Fact-checking in the fight against disinformation

Based on information in media, we often make important decisions and form attitudes about all sorts of things. This is why it is crucial that the information we consume are correct and true.

By: Emir Zulejhić

Amidst ever faster development of the Internet and communication technologies, there has been a growing number of digital media reporting on the events and phenomena important for public. Journalism is a key profession for a society; however, not every media report has been created with a goal to communicate true information. Hence our increasing attention today on fact-checking, i.e. checking accuracy of media releases.

Media and the information they share are often (miss)used to gain political benefit or economic interest. In this case, information become disinformation, a false or misleading information created, presented and communicated for a purpose of economic gain or purposeful deception of the public. Disinformation may cause public damage, including the threats against democratic processes and public goods.

Generating and spreading of disinformation do not require more than one person, a certain intention and an access to the Internet. The whole process does not take a lot of time, unlike the process of monitoring, detecting and making up for the damage it causes. Fact-checkers, i.e. the persons engaged in checking the accuracy of media reports, use various classifications to make a distinction between different forms of false media information. This brings us to the terms such as false news, disinformation, fact manipulation, spin, censure, clickbait, pseudoscience … What does it all actually mean and does it really matter to us? What is disinformation and what are  its consequences?

For instance, a  number of articles published in online media claim that the vaccines are an instrument of pharmaceutical mafia, or that the courts recognized that they cause autism, or that vaccines are used to decrease Earth’s population, and a number of other similar theories. However, there is no such thing as a court decision declaring that the vaccines cause autism, thus these theories remain nothing but theories, or more precisely conspiracy theories. Yet, as the result of such disinformation, the biggest epidemic of measles of the last 25 years was declared in many inhabited areas of BiH.

Conspiracy theories are theories that do not offer any proofs, instead referring to a number of unnamed stakeholders, such as „pharmaceutical mafia“, „the world governments“, „centers of power“, „foreign governments“ and other similar phrases that mean nothing  without exact names or titles. Another feature of conspiracy theories is a reference to „secret“ or „confidential“ information known to only very few selected people, yet which the portal managed to discover and publish.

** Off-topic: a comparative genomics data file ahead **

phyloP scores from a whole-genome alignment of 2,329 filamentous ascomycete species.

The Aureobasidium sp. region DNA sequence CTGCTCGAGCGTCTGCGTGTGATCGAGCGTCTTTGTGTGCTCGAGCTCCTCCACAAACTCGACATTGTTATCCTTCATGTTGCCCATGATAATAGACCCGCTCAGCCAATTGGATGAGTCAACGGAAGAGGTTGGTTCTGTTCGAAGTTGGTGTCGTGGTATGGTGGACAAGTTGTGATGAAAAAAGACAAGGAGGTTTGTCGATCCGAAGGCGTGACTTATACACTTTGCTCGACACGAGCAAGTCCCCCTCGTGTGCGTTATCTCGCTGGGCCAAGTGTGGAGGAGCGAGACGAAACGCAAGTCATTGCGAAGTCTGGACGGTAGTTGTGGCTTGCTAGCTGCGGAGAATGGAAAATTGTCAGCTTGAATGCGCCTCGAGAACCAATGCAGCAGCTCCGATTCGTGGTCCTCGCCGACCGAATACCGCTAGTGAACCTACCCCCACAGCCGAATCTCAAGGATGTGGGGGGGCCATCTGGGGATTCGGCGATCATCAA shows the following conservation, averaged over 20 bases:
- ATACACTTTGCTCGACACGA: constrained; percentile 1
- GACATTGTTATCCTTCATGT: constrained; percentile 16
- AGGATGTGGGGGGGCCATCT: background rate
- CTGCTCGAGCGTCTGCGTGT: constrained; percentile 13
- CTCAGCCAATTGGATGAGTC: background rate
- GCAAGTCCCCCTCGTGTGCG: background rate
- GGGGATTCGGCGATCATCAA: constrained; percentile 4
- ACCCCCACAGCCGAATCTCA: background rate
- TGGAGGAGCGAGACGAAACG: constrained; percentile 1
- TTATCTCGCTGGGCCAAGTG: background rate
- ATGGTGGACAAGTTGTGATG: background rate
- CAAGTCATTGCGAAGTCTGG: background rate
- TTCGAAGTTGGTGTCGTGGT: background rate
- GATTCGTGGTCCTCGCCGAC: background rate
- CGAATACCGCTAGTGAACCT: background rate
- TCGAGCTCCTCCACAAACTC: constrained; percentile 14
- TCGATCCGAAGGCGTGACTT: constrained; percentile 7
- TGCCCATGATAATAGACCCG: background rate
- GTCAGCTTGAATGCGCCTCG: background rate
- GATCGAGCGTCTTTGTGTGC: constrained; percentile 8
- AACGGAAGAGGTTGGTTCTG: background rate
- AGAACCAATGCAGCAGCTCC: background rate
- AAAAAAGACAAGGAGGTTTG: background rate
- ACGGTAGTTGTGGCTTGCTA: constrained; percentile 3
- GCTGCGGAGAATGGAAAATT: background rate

In fact-checking, we also use a term „pseudoscience“ for a situation in which the opinions, fabricated data and unprofessional studies are presented as scientific facts. For instance, articles classified as pseudoscience that quote an Italian doctor claiming that he was successfully treating cancer with baking soda, and that this illness was only „a fungal infection“. Such information has no scientific support nor has it been proved in any way. On the other side, there is a proof that some patients of this Italian doctor, currently in prison on charges of murder and fraud, died after being injected with baking soda directly in their bloodstream.

To spread disinformation or cause damage, news does not have to be always entirely fake or fabricated. Sometimes accurate information and data are presented in a misleading way or partially manipulation, and this is manipulation of facts.

Disinformation is often used for political purposes. The best example of that is biased reporting. These are the news that strongly favor or promote one side, while there is no mention of the other side, or it refers to that side only in a negative context.

If media do not publish the information important to the public, because does not favor those in power, or if information is published and then removed, we speak about censorship. This is another classical example of politically motivated manipulation.

Spin is the news used by a media trying to divert the public attention from some other news or event being reported in media at the same time and of a certain level of relevant for the public, but also not favoring decision makers.

Consequences caused by all these manipulations are numerous. When it comes to disinformation in the public health sector and medicine, they are obvious and sometimes the cost is a loss of a human life. On the other hand, politically motivated disinformation create parallel realities depending on that which media we read, listen or watch.

Based on fake, incomplete and bias information we create fake, incomplete and bias opinions and views, life decisions ranging from not vaccinating our child to whom to vote for at the election.

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The content of this article is a sole responsibility of the author and does not necessarily reflect the opinions of the European Union.